Instant noodles raises risk of heart disease, stroke and diabetes
The consumption of instant noodles is rather high in Asian populations. It is unclear whether a higher intake of instant noodles is associated with cardiometabolic risk independent of overall dietary patterns.
Dr. Hyun Joon Shin, MD, MPH, MS, clinical cardiology fellow at Baylor University Medical Center and a nutrition epidemiology doctoral student at Harvard School of Public Health and Baylor’s primary investigator of this study along with colleagues examined the association between instant noodle consumption and metabolic syndrome.
The study included 10,711 adults (54.5% women) 19–64 years of age from the Korean National Health and Nutrition Examination Survey IV 2007–2009. Participant’s diets were evaluated by using a 63-item food-frequency questionnaire.
The researchers identified two major dietary patterns; “traditional dietary pattern” (TP), rich in rice, fish, vegetables, fruit, and potatoes, and the “meat and fast-food pattern” (MP), with less rice intake but rich in meat, soda, fried food, and fast food including instant noodles.
The highest meat and fast-food pattern quintile was associated with increased prevalence of abdominal obesity (odds ratio or OR 1.41). LDL cholesterol of 130 mg/dL or more decreased prevalence of low HDL cholesterol (OR: 0.65) and high triglycerides of 150 mg/dL or more (OR: 0.73).
The highest quintile for the traditional dietary pattern was associated with decreased prevalence of elevated blood pressure (OR 73), and marginally lowers trends for abdominal obesity (OR 76) but neither of the dietary patterns was associated with prevalence of metabolic syndrome.
The consumption of instant noodles at two or more times a week was associated with a higher prevalence of metabolic syndrome (OR 1.68) in women but not in men (OR 0.93).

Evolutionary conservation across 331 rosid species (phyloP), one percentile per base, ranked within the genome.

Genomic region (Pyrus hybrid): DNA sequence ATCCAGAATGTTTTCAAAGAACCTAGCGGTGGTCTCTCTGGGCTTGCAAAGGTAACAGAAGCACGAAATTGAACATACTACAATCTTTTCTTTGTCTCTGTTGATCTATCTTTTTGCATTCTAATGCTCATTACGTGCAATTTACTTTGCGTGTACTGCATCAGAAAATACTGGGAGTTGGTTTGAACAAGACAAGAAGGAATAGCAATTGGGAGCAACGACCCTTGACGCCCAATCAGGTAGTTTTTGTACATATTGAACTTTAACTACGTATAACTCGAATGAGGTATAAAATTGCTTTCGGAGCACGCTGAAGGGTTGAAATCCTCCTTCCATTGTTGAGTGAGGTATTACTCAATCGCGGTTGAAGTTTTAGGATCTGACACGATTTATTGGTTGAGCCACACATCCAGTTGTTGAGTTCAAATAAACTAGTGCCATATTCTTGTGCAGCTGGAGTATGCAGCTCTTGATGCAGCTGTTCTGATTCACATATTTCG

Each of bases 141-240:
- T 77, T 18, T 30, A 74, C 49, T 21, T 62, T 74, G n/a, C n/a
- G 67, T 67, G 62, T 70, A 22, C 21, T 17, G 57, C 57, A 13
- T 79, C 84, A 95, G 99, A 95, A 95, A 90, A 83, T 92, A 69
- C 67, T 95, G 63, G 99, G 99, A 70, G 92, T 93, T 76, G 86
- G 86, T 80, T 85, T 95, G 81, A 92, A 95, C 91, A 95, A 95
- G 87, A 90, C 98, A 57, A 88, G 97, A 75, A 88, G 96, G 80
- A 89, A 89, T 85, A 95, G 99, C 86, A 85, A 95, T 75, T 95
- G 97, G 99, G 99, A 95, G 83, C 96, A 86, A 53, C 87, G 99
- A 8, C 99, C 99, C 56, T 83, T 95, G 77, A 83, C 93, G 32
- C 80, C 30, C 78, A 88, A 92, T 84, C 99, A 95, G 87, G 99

The consumption of instant noodles was associated with increased prevalence of metabolic syndrome in women, independent of major dietary patterns.
In women the results can be likely attributed to to biological differences (such as sex hormones and metabolism) between the sexes, as well as obesity and metabolic syndrome components. In addition, men and women’s varied eating habits and differences in the accuracy of food reporting may play a role in the gender gap.
Another potential factor in the gender difference is a chemical called bisphenol A (BPA), which is used for packaging the noodles in Styrofoam containers. Studies have shown that BPA interferes with the way hormones send messages through the body, specifically estrogen.
Dr. Shin commented “This research is significant since many people are consuming instant noodles without knowing possible health risks.” “My hope is that this study can lay a foundation for future research about the health effects of instant noodle consumption.”
Dr. Shin added that the study’s health implications could be substantial — particularly if it leads to people choosing healthier foods.
This study appears in the Journal of Nutrition Citation